One of the mysteries of the English language finally explained.
Incur further loss in a hopeless attempt to recoup a previous loss.
- ‘In Scotland, where the higher spend has not so far resulted in the hoped-for Great Leap Forward, the fear is that in shelling out even more, taxpayers will indeed be throwing good money after bad, with no guarantee of improvements.’
- ‘People have put money into it in the past and they have sometimes felt like they are throwing good money after bad.’
- ‘The public need to become much more aware that they could be throwing good money after bad if they buy these plots.’
- ‘The political reality is such that we may have to await a point where the legal and other costs mount enough for somebody to start arguing that it is time to stop throwing good money after bad.’
- ‘And after two years of losses, some investors are unwilling to throw good money after bad.’
- ‘Our manufacturers are getting less competitive all the time and the fact that you now want us to subsidise them even further is a classic case of throwing good money after bad.’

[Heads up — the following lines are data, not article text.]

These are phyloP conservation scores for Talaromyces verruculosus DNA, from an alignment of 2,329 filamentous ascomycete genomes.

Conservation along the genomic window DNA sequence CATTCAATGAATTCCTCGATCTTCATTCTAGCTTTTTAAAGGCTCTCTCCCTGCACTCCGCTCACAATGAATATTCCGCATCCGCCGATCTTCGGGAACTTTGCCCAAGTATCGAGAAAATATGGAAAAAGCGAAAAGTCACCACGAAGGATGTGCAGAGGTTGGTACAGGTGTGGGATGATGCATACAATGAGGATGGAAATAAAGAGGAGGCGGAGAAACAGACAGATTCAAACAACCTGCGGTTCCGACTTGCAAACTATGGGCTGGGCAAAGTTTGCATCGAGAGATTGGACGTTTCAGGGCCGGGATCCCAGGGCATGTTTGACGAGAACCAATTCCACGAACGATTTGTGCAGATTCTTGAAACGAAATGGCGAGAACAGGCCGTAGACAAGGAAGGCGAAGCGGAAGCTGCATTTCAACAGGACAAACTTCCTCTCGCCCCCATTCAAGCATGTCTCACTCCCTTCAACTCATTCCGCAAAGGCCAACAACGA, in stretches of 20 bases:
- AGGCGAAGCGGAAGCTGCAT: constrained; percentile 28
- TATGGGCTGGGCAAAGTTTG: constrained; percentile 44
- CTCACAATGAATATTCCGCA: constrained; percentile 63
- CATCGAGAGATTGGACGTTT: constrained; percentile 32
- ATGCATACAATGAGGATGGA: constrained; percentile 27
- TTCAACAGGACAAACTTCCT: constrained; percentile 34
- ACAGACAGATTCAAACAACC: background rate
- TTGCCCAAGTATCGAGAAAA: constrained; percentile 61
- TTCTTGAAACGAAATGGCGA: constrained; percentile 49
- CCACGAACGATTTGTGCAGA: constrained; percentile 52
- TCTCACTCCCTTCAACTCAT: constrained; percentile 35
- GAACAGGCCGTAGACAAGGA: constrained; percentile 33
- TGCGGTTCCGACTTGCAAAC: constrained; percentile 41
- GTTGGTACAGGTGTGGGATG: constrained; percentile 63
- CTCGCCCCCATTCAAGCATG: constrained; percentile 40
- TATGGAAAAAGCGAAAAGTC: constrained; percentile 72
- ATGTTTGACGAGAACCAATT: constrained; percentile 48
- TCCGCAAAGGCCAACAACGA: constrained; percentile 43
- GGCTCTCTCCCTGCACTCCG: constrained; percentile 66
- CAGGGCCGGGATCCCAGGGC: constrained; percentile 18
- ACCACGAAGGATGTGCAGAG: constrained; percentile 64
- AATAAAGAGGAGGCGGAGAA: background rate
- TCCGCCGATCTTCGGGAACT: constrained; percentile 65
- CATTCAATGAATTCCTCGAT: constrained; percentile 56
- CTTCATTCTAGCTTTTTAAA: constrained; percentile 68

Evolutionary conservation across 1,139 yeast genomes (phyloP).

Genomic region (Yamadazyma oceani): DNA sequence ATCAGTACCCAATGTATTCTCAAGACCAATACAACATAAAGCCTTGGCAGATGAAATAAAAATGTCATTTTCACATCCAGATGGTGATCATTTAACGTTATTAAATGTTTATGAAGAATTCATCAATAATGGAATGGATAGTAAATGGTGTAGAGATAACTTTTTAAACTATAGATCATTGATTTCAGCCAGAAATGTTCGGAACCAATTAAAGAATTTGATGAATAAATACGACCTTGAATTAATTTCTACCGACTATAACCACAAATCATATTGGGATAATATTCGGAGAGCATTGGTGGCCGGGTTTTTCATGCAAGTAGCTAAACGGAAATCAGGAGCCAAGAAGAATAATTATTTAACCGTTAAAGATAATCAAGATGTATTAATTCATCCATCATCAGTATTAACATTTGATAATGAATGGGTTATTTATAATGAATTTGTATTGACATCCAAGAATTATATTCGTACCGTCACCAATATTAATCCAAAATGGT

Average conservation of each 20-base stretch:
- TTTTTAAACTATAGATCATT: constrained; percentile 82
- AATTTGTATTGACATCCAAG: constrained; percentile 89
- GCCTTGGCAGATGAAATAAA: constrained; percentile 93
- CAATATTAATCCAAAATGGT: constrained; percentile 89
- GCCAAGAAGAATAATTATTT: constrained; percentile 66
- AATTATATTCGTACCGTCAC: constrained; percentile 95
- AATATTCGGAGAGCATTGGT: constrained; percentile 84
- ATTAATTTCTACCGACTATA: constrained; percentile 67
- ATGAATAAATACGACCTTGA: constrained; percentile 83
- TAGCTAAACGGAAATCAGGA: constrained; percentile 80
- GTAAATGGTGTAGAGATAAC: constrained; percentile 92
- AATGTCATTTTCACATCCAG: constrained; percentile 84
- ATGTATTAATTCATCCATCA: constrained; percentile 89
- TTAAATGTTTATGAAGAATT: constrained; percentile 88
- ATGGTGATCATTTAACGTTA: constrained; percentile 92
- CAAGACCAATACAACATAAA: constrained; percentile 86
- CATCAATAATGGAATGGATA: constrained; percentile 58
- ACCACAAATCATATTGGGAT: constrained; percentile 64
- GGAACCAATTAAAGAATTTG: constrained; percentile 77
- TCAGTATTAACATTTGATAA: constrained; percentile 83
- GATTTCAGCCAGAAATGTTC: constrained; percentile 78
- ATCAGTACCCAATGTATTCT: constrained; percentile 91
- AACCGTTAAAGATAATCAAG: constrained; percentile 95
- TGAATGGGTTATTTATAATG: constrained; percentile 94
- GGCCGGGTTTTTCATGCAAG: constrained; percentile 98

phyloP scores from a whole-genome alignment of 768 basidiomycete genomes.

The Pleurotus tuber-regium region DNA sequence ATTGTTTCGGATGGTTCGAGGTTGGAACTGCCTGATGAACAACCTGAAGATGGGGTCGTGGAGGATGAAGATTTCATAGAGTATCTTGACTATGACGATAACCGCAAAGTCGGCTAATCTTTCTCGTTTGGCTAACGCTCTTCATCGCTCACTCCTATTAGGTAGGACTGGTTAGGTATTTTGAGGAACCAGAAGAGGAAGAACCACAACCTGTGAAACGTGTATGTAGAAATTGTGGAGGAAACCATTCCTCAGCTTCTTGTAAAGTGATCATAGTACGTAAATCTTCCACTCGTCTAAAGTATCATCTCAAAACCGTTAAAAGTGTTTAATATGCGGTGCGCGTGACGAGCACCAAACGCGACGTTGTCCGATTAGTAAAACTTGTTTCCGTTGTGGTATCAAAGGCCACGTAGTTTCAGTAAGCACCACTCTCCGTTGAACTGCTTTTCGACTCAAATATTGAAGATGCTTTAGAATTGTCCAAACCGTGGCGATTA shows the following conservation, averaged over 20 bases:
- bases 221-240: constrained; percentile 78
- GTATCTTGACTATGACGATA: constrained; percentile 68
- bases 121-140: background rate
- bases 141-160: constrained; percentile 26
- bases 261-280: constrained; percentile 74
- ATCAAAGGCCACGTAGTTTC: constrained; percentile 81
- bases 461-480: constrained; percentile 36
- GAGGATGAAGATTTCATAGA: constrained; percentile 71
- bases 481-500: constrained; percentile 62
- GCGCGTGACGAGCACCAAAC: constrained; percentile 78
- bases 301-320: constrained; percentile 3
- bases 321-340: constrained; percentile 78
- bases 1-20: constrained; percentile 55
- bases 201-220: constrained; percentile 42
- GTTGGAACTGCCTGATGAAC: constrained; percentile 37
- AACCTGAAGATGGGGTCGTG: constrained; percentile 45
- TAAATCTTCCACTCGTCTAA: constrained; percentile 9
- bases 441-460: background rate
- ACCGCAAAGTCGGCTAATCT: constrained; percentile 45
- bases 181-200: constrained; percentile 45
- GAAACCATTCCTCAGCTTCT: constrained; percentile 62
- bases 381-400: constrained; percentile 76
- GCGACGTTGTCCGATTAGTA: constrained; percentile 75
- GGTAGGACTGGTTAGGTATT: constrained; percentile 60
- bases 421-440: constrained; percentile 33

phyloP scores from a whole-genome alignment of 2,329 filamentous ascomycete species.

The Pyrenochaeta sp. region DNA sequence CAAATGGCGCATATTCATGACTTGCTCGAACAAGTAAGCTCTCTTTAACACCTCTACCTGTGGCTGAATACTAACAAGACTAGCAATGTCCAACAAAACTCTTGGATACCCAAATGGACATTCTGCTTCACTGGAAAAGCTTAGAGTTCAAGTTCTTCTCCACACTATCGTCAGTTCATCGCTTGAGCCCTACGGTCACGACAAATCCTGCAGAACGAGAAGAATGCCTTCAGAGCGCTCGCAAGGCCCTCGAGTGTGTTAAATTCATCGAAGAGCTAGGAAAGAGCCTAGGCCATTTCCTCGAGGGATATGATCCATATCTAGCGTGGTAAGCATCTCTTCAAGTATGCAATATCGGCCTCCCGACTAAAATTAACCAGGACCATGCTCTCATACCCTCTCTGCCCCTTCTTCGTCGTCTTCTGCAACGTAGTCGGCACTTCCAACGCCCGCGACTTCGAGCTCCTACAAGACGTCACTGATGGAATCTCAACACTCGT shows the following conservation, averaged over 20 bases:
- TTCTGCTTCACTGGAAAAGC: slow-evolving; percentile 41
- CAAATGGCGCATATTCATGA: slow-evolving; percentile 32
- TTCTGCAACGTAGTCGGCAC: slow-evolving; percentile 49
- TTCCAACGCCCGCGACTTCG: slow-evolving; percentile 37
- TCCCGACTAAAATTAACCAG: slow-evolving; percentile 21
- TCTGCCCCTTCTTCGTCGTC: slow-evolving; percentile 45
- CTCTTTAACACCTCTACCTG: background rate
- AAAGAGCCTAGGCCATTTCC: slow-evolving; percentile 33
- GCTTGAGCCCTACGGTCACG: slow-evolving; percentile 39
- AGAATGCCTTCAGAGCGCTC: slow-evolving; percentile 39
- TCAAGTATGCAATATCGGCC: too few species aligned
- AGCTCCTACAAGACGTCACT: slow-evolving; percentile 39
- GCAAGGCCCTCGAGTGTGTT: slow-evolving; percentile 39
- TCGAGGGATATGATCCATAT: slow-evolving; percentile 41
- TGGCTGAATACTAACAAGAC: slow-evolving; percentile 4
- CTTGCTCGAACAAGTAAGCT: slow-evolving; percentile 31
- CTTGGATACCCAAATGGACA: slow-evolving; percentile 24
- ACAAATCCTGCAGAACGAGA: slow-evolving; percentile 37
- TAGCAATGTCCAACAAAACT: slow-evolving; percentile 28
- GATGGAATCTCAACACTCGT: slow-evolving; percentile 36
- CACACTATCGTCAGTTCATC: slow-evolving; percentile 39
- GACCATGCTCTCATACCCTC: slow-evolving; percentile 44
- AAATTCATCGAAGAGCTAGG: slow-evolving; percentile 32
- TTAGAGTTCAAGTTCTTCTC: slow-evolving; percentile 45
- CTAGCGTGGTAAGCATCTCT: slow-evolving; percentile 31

- ‘These businesses will struggle on, until their bankers or their owners become fed up of throwing good money after bad.’
- ‘The alternative is to go on throwing good money after bad, and that's not a sensible policy.’
- ‘Most experts advise people against topping up their endowments, as this is seen as throwing good money after bad.’
- ‘If it was me I would have thought from the very beginning that it was simply throwing good money after bad.’
Top tips for CV writingRead more
In this article we explore how to impress employers with a spot-on CV.